The Copper Phase
More than forty hoards consisting of rings, celts, hatches, swords, harpoons, spearheads and human-like figures have been found in a wide area ranging from West Bengal and Orrisa in the East to Gujrat and Haryana in the West, and from Andhra Pradesh in the south to Uttar Pradesh in North. The largest hoard comes from Gungeria in Madhya Pradesh; it contains 424 copper tools and weapons and 102 thin sheets of silver objects. But nearly half of the copper hoards are concentrated in the Ganga-Yamuna doab.
All the implements of the copper hoards supplemented by stone tools led a settled life, and were one of the earliest Chalcolithic agriculturists and artisans to settle in a good portion of the doab.
- Stretched from North-West to East and upto Tamil Nadu
- Black copper has been found at these sites
- It continued upto 1500 BC
- Chief Area - Gangetic Valley
- Chief Sites - Gungeria (MP), Saibia (UP), Bithur (UP), Visauli (UP), Rajpur Parsu (UP)
Pottery : This period was marked by two types of pottery: Ochre-Coloured Pottery which can be roughly placed between 2000 BC-1500 BC on the scientific dating and Black and Red pottery from about 1000 BC.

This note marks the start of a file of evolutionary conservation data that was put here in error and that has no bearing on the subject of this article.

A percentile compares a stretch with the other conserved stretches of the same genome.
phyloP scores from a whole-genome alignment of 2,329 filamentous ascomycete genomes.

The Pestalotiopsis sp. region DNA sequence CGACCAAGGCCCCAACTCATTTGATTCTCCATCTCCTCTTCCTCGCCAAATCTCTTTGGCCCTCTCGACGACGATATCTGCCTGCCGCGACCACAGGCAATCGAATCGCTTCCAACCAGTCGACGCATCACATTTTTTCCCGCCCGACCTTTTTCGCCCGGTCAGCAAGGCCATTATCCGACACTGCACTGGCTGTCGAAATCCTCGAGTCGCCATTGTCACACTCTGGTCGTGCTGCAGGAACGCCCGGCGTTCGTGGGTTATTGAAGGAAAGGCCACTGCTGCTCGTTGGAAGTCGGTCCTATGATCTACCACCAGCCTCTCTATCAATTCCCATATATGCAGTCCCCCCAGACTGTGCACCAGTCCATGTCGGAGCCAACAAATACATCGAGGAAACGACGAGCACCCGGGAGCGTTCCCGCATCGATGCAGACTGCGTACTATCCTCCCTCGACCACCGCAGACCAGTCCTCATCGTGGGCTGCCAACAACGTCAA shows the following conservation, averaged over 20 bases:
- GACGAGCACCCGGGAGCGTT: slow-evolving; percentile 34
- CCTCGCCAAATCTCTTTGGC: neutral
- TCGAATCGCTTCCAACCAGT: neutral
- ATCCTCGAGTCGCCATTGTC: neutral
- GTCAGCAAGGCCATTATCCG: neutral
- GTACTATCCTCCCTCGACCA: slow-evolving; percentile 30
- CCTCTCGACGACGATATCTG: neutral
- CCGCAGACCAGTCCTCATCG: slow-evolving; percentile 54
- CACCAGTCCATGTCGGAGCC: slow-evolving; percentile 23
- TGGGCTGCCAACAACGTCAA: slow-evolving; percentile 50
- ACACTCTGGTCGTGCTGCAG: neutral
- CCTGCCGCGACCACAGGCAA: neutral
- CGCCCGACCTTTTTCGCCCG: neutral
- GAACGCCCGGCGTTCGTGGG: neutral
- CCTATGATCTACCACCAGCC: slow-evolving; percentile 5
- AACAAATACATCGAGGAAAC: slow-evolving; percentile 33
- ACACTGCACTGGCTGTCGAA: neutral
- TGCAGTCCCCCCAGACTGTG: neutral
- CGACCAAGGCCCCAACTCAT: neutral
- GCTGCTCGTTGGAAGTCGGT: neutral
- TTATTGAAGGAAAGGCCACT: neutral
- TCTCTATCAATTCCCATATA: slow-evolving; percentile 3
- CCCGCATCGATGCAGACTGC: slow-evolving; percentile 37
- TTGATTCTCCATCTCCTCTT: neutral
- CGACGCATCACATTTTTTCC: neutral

Ochre-Coloured Pottery (OCP): A new pottery type was discovered during excavatings at Badaun and Bijnor in Uttar Pradesh in 1950. It was called Ochre Coloured (OCP) as it contained a wash of ochre. The colour of the pottery ranges from orange to red. The Chalcolithic sites with such type of ware are ascribed to OCP culture. The period covered by the OCP culture is roughly placed between 2000 BC and 1500 BC. The Black and Red Ware (BRW) followed the OCP.
Black and Red Ware (BRW) : Excavations of Atranjikheda in Uttar Pradesh in the 1960s brought to light a distinct pottery. The pottery, called the BRW, is sandwiched between the OCP and the Painted Grey Ware (PGW) of Iron Age or the Early Vedic Age.